Joel makes a solid case for a daily build - which lowers the latency for a developer to see their changes. Code goes in and hours later - binaries pour out. The faster it comes back at you, the faster you can put it in again. You can make adjustments in real time or close to it. Those automated mechanisms reduce the roundtrip time of thought in and product out.
And that's what software development is really about. Right? Thoughts go in which are translated into code and then "product" comes out the other side. So simple. This happens at all levels of development whether its an inhouse class framework, a project on sourceforge, or a million dollar product with 50 cooks in the kitchen.
Thoughts in. Product out. Software development is a conversation. Which leads to a curious trait about latencies - latencies change the sturcture of a conversation.
What you say, and how you say it changes based on the mode of communication. How you structure a written letter, or even a lengthy email is fundamentally different from an instant message conversation. You can express the same ideas in all mediums - but how you do it, and how quickly you can get to your end goal is heavily influenced by the latencies involved.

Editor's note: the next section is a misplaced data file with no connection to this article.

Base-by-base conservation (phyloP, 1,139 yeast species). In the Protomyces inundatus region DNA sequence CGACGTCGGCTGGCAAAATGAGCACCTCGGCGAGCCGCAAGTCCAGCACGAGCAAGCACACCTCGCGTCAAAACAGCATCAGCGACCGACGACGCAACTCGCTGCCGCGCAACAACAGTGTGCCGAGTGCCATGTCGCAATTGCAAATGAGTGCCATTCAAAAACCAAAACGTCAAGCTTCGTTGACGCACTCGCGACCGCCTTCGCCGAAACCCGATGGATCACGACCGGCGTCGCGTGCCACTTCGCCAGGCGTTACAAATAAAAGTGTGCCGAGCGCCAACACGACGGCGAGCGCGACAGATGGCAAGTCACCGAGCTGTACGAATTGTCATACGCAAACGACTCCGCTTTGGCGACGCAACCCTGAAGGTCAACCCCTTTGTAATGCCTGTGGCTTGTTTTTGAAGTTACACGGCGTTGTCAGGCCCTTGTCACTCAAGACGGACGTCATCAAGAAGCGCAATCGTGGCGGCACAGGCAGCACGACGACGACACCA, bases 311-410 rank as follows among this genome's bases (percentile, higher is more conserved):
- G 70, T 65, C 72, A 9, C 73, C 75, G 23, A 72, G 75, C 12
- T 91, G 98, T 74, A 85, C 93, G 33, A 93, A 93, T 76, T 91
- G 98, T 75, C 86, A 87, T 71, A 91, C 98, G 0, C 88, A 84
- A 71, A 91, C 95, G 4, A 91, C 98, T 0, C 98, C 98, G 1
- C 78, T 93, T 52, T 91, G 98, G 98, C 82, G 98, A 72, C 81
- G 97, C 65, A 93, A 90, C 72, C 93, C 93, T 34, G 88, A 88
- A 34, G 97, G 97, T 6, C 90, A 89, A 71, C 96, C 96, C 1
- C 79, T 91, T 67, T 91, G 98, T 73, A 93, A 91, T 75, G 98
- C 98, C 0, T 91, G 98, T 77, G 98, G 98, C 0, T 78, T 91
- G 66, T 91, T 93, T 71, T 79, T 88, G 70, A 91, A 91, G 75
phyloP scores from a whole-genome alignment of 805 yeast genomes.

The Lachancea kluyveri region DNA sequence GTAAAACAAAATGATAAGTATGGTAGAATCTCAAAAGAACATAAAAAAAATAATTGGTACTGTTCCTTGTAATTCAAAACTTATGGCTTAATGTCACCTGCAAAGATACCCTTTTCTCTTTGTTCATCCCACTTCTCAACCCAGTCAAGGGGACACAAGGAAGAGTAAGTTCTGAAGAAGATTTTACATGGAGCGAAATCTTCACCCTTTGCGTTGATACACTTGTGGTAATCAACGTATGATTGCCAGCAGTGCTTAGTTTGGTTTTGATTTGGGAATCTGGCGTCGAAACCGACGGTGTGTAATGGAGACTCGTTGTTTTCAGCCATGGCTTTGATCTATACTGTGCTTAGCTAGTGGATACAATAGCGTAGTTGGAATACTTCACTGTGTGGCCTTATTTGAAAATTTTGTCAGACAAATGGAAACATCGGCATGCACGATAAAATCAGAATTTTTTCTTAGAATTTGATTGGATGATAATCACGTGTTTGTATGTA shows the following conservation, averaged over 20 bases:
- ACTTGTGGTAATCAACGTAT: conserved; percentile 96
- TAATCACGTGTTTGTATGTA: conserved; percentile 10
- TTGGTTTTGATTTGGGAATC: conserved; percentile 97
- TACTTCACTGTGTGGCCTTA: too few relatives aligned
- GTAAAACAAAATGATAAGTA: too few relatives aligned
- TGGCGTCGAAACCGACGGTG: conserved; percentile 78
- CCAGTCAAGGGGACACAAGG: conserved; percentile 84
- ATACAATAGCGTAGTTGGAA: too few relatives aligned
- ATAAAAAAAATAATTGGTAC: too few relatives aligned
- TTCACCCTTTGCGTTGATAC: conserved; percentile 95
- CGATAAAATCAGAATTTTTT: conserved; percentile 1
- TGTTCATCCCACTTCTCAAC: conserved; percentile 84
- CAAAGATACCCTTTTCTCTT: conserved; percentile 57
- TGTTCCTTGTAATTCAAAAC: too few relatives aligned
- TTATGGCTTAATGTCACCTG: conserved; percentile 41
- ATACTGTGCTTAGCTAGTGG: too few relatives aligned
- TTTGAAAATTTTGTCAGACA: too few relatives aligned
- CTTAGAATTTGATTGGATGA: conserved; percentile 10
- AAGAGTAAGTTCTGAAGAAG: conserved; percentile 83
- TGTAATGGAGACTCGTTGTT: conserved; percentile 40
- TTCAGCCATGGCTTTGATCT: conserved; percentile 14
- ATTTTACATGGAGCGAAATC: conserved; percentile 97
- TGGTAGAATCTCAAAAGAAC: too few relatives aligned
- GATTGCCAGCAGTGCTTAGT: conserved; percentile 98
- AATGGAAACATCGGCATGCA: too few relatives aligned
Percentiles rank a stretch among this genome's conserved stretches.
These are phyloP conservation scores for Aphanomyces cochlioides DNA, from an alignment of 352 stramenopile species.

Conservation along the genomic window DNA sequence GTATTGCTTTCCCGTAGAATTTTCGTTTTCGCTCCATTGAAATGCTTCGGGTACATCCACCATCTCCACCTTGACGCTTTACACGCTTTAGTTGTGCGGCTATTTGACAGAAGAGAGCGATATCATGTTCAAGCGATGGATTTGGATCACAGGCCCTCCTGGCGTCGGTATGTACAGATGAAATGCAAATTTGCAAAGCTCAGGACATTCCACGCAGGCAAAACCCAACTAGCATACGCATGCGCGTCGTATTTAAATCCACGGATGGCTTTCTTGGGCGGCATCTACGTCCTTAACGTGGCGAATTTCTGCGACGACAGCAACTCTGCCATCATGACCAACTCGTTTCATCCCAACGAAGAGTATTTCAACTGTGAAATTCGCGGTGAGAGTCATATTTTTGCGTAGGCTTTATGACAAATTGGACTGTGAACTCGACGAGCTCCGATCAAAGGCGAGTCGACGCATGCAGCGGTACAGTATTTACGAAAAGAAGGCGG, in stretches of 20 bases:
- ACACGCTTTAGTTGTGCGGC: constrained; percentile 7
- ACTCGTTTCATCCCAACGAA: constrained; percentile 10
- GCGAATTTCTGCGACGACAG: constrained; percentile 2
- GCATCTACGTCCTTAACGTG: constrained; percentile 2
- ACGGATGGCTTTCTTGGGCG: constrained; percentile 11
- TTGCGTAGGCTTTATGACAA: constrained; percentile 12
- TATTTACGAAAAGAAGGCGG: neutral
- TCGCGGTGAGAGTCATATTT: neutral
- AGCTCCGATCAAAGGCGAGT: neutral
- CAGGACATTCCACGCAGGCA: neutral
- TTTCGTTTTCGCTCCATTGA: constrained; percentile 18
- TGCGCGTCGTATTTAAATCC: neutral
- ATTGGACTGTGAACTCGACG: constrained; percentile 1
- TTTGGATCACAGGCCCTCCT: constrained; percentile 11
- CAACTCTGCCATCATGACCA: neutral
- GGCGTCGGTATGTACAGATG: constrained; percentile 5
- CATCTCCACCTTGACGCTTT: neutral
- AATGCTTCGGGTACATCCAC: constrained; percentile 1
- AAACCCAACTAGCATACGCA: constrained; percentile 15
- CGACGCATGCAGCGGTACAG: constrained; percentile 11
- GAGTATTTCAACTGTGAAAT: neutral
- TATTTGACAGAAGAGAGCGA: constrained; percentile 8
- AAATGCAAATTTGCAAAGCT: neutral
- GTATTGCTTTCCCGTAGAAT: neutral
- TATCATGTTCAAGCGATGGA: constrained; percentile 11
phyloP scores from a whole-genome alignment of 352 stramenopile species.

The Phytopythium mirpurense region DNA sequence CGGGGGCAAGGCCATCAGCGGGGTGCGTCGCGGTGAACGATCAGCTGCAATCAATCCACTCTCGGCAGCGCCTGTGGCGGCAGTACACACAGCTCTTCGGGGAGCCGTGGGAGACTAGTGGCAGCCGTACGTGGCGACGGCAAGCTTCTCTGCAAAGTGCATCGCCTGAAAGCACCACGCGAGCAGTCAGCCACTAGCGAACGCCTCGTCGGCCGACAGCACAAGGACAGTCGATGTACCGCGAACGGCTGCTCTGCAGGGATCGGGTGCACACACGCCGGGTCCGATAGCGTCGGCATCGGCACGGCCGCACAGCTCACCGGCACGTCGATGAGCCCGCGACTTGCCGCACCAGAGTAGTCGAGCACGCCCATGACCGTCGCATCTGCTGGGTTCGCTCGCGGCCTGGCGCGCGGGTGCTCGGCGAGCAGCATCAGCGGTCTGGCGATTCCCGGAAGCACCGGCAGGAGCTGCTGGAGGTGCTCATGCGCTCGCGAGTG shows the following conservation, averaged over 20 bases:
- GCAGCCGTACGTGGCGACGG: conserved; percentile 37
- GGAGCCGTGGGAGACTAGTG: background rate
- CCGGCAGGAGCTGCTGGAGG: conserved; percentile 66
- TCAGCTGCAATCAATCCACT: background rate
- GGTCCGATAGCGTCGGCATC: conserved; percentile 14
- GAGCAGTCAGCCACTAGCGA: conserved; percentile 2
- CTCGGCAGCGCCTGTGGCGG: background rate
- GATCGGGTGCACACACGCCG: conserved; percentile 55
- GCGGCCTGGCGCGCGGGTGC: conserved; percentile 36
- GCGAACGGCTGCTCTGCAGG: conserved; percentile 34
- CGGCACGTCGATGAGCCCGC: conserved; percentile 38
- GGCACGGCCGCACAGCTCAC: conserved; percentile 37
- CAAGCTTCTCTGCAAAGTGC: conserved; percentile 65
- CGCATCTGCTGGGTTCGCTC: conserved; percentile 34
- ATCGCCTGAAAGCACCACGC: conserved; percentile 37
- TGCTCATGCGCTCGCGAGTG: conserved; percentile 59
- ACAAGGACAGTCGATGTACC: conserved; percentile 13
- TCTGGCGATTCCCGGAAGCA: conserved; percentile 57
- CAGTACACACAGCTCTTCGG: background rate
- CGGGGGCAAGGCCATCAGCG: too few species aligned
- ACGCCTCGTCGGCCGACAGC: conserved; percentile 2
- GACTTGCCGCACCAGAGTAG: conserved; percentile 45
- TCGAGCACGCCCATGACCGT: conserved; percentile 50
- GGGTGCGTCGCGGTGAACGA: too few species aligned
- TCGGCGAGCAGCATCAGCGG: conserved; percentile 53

You can see this effect even when making a phone call to a far away place. There's just enough latency in the conversation to break up the flow - both parties move ahead with the graceful walk of a potato sack race.
For the developer working alone, it's just you and the machine. But if you working as part of a group, you'll have a set of folks surrounding all of those coders. Those folks sit at one end of the idea factory and the compiler sits at the other end. What happens in the middle is a lot of talking,